House schedules vote to delay flood insurance premium hikes

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WASHINGTON, D.C. –  The US House of Representatives will vote later this month on new flood insurance legislation to address the increases in many premiums mandated under the 2012 Biggert-Waters Flood Insurance Reform law.

Details of the new legislation will be released next week. The vote is scheduled for the week of Feb. 24, and the bill will be unable to be amended on the floor and will require two-thirds approval for passage.

According to a press release from U.S. Rep. Frank LoBiondo, the new legislation will permanently remove the home sale rate increase trigger for homeowners looking to sell.

“To say reaching this point wasn’t a Herculean battle would be an understatement, but it was achieved by the united bipartisan effort on behalf of the millions of homeowners affected, including thousands living in South Jersey. While the new legislation may not be what we all wanted or what I introduced last year, this is the best compromise possible for a great majority of homeowners facing the real threat of excessive increases,” LoBiondo said. “I deeply appreciate the partnership of Bill and Jon throughout this flood insurance fix and the Sandy aid funding fight. I am especially thankful of majority leader (Eric) Cantor’s determination and commitment to finding a result to this national problem.”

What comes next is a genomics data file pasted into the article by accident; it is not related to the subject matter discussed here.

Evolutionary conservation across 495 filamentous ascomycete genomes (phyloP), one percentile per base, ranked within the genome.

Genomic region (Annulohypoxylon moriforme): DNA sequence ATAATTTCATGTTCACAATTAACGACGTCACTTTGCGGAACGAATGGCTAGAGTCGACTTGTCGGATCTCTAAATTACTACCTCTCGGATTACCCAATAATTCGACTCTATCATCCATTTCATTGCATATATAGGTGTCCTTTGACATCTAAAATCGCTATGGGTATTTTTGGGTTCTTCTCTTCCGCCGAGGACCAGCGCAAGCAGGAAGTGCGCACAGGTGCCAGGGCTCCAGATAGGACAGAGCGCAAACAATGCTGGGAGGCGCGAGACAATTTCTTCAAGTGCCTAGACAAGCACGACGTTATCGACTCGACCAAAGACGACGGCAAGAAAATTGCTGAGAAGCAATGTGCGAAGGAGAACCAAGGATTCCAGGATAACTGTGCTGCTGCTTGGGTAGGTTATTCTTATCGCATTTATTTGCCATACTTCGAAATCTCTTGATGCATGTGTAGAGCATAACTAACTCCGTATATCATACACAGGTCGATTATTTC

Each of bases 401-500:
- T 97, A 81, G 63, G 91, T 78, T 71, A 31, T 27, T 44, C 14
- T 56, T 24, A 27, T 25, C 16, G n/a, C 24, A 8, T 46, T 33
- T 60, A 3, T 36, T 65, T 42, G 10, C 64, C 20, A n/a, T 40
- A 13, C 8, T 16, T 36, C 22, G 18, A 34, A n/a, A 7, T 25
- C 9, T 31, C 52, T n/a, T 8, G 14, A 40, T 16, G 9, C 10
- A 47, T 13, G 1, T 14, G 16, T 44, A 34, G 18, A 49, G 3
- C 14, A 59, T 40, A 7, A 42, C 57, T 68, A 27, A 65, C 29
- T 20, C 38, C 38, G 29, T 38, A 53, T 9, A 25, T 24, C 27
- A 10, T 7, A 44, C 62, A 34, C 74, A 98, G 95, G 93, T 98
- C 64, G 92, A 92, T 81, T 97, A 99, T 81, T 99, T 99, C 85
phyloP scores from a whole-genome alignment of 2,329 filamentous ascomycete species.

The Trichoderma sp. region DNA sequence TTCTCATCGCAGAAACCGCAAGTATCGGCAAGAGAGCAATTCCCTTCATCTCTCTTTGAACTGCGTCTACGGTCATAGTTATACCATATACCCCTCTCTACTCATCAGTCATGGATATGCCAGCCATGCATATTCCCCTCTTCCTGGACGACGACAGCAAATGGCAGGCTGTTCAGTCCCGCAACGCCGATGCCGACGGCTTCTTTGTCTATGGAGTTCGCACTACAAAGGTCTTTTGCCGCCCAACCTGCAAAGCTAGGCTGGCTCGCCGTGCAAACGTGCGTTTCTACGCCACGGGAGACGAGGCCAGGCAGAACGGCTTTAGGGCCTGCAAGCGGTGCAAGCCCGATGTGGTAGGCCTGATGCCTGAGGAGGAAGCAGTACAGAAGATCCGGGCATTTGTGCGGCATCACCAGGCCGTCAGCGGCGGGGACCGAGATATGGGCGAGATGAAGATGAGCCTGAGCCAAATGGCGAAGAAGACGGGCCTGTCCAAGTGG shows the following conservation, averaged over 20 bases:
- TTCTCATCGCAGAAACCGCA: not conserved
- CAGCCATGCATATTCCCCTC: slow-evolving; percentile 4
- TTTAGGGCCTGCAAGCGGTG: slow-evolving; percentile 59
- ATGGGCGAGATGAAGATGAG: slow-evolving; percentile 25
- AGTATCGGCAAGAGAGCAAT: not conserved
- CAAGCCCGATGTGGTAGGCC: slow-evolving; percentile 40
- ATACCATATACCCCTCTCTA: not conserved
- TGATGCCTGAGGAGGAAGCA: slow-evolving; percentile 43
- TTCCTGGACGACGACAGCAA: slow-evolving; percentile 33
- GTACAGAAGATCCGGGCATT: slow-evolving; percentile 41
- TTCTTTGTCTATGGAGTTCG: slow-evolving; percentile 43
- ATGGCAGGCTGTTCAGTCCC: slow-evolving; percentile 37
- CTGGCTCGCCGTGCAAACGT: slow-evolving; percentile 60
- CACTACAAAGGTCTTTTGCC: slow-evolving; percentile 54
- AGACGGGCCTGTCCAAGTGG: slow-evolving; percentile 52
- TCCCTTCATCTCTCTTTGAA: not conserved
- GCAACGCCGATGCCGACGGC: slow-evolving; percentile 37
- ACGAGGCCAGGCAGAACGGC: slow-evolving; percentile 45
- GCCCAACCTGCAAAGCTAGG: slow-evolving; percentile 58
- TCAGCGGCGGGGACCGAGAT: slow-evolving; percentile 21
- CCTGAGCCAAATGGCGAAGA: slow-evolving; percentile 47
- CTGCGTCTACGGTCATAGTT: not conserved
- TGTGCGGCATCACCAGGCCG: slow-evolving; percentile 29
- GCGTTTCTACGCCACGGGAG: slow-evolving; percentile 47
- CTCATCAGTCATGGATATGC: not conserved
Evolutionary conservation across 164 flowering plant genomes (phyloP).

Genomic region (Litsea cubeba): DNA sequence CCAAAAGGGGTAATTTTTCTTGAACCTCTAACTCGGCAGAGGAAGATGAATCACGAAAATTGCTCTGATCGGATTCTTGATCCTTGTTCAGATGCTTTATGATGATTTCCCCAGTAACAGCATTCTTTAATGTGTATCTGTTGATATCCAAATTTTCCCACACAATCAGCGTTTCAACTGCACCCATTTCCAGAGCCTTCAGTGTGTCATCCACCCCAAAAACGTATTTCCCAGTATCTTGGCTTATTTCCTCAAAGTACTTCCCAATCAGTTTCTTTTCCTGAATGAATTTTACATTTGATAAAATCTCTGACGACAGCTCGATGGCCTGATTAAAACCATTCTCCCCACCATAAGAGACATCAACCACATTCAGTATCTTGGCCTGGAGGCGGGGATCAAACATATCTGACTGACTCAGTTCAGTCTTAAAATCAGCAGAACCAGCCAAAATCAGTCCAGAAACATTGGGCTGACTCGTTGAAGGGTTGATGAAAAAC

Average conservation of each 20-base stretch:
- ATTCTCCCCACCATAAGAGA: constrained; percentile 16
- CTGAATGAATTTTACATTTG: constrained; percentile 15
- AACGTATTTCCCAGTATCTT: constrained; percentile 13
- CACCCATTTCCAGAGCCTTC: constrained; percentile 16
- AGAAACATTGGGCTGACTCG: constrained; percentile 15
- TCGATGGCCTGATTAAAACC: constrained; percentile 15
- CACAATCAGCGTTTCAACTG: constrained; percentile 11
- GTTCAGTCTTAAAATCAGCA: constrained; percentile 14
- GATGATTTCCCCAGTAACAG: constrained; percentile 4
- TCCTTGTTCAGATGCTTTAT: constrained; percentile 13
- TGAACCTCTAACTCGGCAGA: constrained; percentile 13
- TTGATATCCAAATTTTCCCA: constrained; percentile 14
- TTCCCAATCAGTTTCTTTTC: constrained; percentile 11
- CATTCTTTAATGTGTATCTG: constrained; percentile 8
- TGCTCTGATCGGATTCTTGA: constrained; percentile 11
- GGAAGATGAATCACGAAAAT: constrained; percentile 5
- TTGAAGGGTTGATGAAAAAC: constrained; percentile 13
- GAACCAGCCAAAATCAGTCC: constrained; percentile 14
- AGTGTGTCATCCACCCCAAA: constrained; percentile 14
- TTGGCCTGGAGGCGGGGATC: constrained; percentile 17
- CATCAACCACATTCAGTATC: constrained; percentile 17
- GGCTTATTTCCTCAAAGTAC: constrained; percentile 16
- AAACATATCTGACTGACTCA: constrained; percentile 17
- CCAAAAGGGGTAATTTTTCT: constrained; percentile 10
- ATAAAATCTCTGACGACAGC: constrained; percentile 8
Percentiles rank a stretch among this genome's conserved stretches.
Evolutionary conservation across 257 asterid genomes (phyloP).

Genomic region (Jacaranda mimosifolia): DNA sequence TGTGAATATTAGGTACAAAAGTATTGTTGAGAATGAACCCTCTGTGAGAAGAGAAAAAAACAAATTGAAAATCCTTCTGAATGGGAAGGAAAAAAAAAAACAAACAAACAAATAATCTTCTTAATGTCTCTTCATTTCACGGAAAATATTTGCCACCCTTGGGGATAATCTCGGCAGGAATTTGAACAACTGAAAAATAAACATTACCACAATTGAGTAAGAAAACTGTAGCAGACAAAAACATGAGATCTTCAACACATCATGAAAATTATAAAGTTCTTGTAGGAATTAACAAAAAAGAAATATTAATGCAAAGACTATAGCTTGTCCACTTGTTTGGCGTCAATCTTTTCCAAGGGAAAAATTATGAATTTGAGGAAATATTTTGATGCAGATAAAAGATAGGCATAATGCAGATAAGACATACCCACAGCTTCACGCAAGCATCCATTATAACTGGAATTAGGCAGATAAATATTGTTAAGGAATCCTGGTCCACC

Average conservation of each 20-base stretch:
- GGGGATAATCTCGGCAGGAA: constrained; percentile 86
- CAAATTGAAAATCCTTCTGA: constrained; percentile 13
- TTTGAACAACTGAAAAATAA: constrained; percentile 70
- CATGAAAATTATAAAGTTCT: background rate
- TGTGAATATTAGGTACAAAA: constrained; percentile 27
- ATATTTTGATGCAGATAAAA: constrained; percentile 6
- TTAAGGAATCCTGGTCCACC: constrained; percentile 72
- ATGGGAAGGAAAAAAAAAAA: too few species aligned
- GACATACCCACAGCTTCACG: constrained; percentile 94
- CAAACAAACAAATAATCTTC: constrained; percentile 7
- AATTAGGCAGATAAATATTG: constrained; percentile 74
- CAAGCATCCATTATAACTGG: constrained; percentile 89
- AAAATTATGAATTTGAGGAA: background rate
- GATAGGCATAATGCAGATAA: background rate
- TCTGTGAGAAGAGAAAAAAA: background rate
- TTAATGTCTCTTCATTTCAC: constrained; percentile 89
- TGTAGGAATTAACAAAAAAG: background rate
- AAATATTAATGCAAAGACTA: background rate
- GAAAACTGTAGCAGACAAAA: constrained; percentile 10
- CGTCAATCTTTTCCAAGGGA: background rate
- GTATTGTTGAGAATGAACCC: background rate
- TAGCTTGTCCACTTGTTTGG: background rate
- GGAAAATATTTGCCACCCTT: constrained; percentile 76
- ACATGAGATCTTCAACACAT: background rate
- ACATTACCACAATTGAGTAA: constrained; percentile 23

Earlier this month, the US Senate approved a bill that would delay the insurance premium increases mandated in Biggert-Waters. It is unclear exactly how the two bills differ. However, a statement from Cantor Wednesday, Feb. 12 indicates various differences.

“The House will consider a modified version of the Homeowner Flood Insurance Affordability Act the week of Feb. 24. I thank Reps. Michael Grimm, Bill Cassidy, Steve Scalise, Shelley Moore Capito, Richard Nugent, Gus Bilirakis, Steven Palazzo, Frank LoBiondo, Mario Diaz-Balart, Vern Buchanan and Dennis Ross for their hard work and leadership on this important issue,” Cantor said.

“The Senate bill irresponsibly removes much needed reforms and imposes additional costs on taxpayers. The House will act to protect the flood insurance program but also protect homeowners from unreasonable and unrealistic premium increases.”

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